By: Susan Scheck
Last week there was a big announcement by Apple that it is entering the textbook market, with “an upgraded 2.0 version of its iBooks app that now supports interactive textbooks, while also releasing a free Mac application, iBook Author, that lets people create electronic textbooks on their computers” according to Cnet.
One of the questions being raised is about pricing: how much cheaper will college e-textbooks be, and how will their sale impact the used textbook market? Apple has priced its high school e-texts at $14.99, however there’s still no word on the price of college e-textbooks. The price of a traditional text can run considerably higher, sometimes upwards of $100 for one brand-new book. (And as many college professors insist on the latest, greatest editions, sometimes there is no choice but to buy it.) Anyone who has a child in college, as I do, cringes every semester at this “cost of doing business”. As a parent, I wouldn’t mind paying 75 bucks or thereabouts for a semester’s worth of e-texts.
But what does all this mean to the online used textbook market? This time, answering as a publishing professional with 20 years in the business (nine of them at a university), I say: Old habits die hard. While many young people might feel comfortable with a software version of their texts (provided they or their parents could cough up an extra $500 for an iPad to read them on, while paying thousands already to attend school), their professors of a certain age may not feel as comfortable. And many professors have preferred texts – which, right now, I’m guessing are not among the Apple offerings. However, if these professors decide to write their textbooks on iBook Author, that could change.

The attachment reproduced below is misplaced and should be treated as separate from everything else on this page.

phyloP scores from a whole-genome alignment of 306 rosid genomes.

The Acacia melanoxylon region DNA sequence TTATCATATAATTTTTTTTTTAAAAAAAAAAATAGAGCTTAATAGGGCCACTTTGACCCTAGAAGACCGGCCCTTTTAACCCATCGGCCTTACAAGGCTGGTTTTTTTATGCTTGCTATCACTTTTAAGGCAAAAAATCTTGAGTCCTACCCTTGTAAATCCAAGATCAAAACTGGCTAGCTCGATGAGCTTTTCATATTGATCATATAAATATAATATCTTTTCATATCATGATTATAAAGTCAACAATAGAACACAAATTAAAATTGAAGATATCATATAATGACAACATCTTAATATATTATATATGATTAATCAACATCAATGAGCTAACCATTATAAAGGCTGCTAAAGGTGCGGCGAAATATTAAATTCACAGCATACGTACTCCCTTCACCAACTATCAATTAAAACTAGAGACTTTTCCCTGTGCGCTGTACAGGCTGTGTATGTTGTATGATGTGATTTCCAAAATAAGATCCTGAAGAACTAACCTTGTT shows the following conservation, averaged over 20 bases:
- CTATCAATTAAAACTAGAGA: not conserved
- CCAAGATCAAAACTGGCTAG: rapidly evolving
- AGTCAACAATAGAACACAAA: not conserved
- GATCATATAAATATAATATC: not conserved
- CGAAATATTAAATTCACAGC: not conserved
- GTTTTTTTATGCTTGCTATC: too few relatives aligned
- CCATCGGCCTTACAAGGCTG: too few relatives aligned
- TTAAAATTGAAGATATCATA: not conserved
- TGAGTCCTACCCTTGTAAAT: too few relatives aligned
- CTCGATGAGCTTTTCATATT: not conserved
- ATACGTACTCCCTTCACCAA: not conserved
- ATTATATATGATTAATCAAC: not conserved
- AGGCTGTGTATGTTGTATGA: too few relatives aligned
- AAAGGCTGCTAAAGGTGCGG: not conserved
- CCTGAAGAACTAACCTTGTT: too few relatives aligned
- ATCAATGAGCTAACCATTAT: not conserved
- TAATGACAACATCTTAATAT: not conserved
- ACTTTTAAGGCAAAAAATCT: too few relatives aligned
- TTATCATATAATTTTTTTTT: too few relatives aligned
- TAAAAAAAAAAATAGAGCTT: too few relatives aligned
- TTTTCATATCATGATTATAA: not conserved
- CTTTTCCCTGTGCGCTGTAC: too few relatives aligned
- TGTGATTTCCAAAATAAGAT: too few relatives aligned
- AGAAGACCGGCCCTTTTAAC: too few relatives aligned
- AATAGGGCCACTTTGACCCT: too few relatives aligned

The big three textbook publishers — McGraw Hill, Pearson, and Houghton Mifflin Harcourt, who together make up 90% of the industry – have joined with Apple in this venture, presumably because they see recurring sales of new e-textbooks, and no resale market. E-texts must be bought new and students are not allowed to resell them, as with a traditional textbook. So there would be nothing cutting into their profit margins, as the used book industry does. Right now, though, e-textbooks are not much of a threat: According to textbook distributor MBS Direct Digital, only 6% of textbook sales will be digital this year. But, we can and should expect a heavy push from both them and Apple to open the e-textbook market wide open.
My gut feeling, though, is, for right now and at least a few years into the future, that the online used textbook market will still be viable. There are just too many used texts in circulation and too many students out there that need them instead of their outrageously priced brand-new versions. Still, keep your ear to the ground on this one: the speed of adoption of new technological paradigms can be lightning fast, as we all know.
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